• Powerfoyle is a new solar cell material that disguises itself as various materials like leather or plastic
  • With its higher power efficiency, Powerfoyle can power devices with greater demand, like Urbanista's wireless ANC headphone
  • This provides a sustainable, viable and untethered alternative power source for future electronic gadgets

With the advancement of connected battery-powered electronics and applications stretching from automobiles to mobile phones, the biggest point of stagnation has to be the battery. Though there are incremental improvements in the commonly used Lithium-ion batteries, and various tech teams claiming for years that they have the 'next big thing' like solid-state batteries, there haven't really been many true game changers that have actually reached consumers.

Sweden-based Exeger's new solar power technology is, therefore, the first 'real' revolution that I have seen in a consumer product, that is actually making a leap in battery life. Rather than attacking the power storage end of the equation, it solves the battery limitation problem by providing constant recharge using the power of the sun.

Powerfoyle is a new type of solar cell that is not just a concept, but is already commercially available and is making its way into consumer products. How does Powerfoyle differ from existing solar power solutions, and will it really revolutionize the electronics industry?

The Urbanista Los Angeles is already available for consumers, its headband incorporates Powerfoyle which provides a virtually endless supply of power from the sun IBTimes / Jeff Li

Solar Panels in Disguise

Just as ambitious as Tesla's Solar Roof that aims to end the days of solar panels ruining the aesthetics of a house, the Powerfoyle's stealthiness is the main reason for its genius. Instead of the traditional, rigid, glass-like solar cells, the Powerfoyle solar cells are both flexible and can appear like other materials.

What Powerfoyle coined as 'hide-tech', is a flexible material that can be made into various shapes and incorporated into the body of the products. POC's Omne Eternal Helmets for example appears just like a conventional helmet, but in fact, has Powerfoyle which charges its LED light

POC’s Omne Eternal Helmets uses the embedded Powerfoyle to charge up its internal batteries by day, to power the LED by night Exeger

Power Efficiency for Modern Devices

It's not that solar-powered gadgets didn't exist before. Everyone's had a solar-powered calculator in their life at some point, otherwise, you might have seen a Logitech K750 Solar Keyboard, or a Citizen Eco-drive watch. But all these devices have very low power demand, and none of them are 'smart'.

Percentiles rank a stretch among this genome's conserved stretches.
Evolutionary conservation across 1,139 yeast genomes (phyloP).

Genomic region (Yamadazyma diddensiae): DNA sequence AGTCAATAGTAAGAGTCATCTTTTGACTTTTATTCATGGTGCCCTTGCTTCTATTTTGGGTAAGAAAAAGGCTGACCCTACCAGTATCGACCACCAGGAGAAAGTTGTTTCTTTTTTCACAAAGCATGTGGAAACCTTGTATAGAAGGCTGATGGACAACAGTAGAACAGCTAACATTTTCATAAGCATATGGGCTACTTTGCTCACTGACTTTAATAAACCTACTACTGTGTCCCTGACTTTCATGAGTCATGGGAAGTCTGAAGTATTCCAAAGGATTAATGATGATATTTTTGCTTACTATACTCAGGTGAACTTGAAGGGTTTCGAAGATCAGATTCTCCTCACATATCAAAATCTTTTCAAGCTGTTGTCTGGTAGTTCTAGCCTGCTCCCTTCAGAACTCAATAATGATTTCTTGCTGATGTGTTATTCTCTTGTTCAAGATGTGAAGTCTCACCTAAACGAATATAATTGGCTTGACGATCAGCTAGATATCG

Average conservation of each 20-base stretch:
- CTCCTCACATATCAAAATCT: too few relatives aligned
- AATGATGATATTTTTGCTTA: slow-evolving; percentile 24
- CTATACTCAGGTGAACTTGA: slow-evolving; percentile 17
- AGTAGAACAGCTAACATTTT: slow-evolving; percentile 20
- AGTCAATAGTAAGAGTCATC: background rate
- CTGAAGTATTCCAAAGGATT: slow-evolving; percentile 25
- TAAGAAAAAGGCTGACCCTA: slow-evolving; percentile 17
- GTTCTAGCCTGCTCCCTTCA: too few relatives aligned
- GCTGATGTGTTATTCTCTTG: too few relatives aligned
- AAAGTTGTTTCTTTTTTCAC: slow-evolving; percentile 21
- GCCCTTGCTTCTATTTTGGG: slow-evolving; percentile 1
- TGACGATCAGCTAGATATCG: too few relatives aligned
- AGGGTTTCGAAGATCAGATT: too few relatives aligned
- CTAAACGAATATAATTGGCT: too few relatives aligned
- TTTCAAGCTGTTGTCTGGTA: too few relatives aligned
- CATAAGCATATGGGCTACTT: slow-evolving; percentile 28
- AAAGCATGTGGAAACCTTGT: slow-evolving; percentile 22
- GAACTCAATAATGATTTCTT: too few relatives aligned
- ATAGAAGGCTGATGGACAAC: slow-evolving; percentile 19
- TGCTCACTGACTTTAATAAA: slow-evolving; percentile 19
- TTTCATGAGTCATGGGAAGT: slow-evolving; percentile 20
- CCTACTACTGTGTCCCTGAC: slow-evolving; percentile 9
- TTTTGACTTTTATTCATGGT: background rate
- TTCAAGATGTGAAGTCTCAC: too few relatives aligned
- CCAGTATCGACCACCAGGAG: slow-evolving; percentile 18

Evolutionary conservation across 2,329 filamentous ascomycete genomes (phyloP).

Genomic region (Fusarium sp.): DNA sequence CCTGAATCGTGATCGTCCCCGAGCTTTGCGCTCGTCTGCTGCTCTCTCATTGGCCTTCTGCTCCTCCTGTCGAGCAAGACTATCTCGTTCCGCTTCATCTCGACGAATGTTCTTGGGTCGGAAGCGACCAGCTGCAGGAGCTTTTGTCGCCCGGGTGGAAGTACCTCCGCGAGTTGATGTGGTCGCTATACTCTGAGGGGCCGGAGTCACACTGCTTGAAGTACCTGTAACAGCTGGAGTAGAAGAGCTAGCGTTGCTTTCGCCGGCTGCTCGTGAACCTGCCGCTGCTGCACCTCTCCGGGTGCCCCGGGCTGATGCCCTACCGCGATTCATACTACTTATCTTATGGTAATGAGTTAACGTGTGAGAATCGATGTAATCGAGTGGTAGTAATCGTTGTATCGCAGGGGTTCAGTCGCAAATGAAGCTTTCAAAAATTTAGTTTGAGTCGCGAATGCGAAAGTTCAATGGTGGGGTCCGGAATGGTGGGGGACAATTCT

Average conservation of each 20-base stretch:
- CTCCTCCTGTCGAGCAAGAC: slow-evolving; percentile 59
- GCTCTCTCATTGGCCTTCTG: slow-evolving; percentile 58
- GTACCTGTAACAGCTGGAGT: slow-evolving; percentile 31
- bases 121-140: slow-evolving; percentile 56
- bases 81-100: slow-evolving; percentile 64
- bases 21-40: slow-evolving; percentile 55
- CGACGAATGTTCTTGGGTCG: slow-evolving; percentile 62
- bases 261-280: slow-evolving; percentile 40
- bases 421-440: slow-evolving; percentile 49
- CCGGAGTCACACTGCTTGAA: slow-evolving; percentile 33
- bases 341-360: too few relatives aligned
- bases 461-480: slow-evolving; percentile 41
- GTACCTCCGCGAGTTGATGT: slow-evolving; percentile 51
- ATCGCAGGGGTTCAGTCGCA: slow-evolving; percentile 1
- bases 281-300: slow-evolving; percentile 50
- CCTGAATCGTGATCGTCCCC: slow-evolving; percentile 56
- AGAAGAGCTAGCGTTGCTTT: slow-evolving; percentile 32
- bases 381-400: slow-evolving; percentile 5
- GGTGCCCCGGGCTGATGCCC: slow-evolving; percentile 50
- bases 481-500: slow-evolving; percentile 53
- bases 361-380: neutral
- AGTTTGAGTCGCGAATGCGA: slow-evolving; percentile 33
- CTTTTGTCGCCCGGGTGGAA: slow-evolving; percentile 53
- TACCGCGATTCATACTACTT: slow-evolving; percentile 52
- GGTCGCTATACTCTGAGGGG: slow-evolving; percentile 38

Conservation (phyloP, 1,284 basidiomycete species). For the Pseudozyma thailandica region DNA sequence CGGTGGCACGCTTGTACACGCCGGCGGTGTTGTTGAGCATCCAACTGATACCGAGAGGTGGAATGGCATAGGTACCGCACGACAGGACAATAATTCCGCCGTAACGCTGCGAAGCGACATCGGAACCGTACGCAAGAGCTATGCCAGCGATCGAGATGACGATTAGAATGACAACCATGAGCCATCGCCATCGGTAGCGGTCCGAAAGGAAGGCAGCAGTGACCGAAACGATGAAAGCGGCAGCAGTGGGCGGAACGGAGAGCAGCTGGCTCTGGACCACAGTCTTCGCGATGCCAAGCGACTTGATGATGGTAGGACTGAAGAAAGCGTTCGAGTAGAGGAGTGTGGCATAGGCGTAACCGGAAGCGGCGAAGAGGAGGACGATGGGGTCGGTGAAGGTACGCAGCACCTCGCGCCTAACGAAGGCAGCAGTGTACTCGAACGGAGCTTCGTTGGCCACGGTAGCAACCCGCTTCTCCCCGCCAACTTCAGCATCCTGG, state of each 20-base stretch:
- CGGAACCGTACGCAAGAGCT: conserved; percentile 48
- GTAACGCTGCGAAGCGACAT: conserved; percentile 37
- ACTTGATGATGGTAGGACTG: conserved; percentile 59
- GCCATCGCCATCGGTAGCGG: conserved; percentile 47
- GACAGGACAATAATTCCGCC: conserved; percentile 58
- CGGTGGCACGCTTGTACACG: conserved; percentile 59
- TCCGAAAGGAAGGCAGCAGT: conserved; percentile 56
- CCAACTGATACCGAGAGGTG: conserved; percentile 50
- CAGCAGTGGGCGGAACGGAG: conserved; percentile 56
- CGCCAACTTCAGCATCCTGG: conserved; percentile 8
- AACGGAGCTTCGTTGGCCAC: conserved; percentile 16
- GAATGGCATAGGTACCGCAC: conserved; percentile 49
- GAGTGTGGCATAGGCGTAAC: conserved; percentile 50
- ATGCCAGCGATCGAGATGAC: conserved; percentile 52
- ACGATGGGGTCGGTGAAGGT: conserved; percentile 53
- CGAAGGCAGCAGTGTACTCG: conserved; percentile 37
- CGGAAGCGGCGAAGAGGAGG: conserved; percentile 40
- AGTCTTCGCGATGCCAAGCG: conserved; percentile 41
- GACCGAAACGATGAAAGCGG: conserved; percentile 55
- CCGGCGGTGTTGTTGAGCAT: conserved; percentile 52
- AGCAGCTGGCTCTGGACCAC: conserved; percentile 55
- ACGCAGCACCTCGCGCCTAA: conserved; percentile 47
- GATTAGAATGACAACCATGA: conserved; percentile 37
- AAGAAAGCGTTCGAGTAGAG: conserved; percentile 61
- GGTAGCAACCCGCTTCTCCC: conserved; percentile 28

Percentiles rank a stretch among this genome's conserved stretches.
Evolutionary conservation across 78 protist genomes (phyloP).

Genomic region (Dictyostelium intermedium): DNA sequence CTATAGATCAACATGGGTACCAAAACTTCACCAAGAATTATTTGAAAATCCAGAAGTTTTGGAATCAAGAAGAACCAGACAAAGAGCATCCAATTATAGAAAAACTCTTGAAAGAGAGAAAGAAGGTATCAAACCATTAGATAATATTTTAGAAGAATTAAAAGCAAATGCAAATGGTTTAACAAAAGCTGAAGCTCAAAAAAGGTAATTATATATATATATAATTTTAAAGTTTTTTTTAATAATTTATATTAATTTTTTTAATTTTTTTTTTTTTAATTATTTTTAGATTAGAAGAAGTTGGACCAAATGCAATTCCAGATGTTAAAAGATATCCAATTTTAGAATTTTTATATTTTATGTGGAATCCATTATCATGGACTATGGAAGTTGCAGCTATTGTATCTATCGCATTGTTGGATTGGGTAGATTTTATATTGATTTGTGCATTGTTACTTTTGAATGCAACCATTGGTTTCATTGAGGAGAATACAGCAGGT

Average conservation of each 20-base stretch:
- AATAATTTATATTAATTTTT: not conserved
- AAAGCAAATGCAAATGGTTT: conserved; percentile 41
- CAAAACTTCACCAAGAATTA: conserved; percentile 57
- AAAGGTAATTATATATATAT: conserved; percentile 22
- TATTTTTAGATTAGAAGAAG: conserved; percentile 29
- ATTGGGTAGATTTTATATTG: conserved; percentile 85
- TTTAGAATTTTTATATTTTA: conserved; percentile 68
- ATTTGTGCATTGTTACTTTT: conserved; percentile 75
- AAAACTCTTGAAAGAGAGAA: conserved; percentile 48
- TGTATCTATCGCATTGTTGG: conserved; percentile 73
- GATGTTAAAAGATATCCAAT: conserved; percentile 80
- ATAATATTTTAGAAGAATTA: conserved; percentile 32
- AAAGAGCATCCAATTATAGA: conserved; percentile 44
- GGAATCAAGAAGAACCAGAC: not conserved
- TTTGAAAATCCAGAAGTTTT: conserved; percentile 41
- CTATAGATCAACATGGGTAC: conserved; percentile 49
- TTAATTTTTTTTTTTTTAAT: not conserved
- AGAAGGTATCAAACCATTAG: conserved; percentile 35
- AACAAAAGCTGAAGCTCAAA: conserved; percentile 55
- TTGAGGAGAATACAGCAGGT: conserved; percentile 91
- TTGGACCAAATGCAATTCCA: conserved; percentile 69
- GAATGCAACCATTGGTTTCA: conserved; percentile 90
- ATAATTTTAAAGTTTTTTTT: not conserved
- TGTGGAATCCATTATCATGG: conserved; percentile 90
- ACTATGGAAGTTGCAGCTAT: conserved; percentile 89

So it's quite a different story when Powerfoyle appears on a wireless headphone with active noise canceling (ANC) in the Urbanista Los Angeles. Given, this is not meant to be the only means to charge the headphone, as Los Angeles also has a standard USB-C port. But the idea is to extend the 80-hour battery reserve so much that the charging port will barely get any use.

With our hands-on review of the Urbanista Los Angeles, 2 hours under the sun recharged a fully empty headphone to 40% power. So with Powerfoyle, it's not just some trickling of power, but there is significant recharge that when used under the sun will provide serious prolongment of battery life - theoretically perpetual and never needing to be plugged in again.

Step Towards Fully Untethered Power

Wireless charging is a solid attempt to free smart devices from cables, but the recharging pad still needs a charging cable to be connected to a charger. With the Powerfoyle, it is essentially a new power source other than the wall socket, that enables any product to be powered while completely eliminating the need for a charging port.

Powerfoyle is now working steadily through partnerships to expand its application. Through a partnership with OSM Group, we should be seeing upcoming engineered soft goods like backpacks and handbags that have some sort of power storage that is continuously topped up with integrated solar cells into its leather outer. Companies including Adidas and Blue Tiger have headphones/headsets that incorporate Powerfoyle in its headband that will be a varied take on what Urbanista is doing with Los Angeles.

Powerfoyle tech_Illustration
The Powerfoyle is a high efficiency solar cell in disguise Exeger

Final Verdict

Powerfoyle is providing a viable, alternative power source to smart devices than the traditional charging port. Though there have been past solar power applications, the efficacy kicks it up a notch, and we should be seeing smart devices with higher power demand receive a significant power boost.

With Powerfoyle's potential to truly change the consumer electronics game, we're awarding it with the IBTimes Best of CES badge.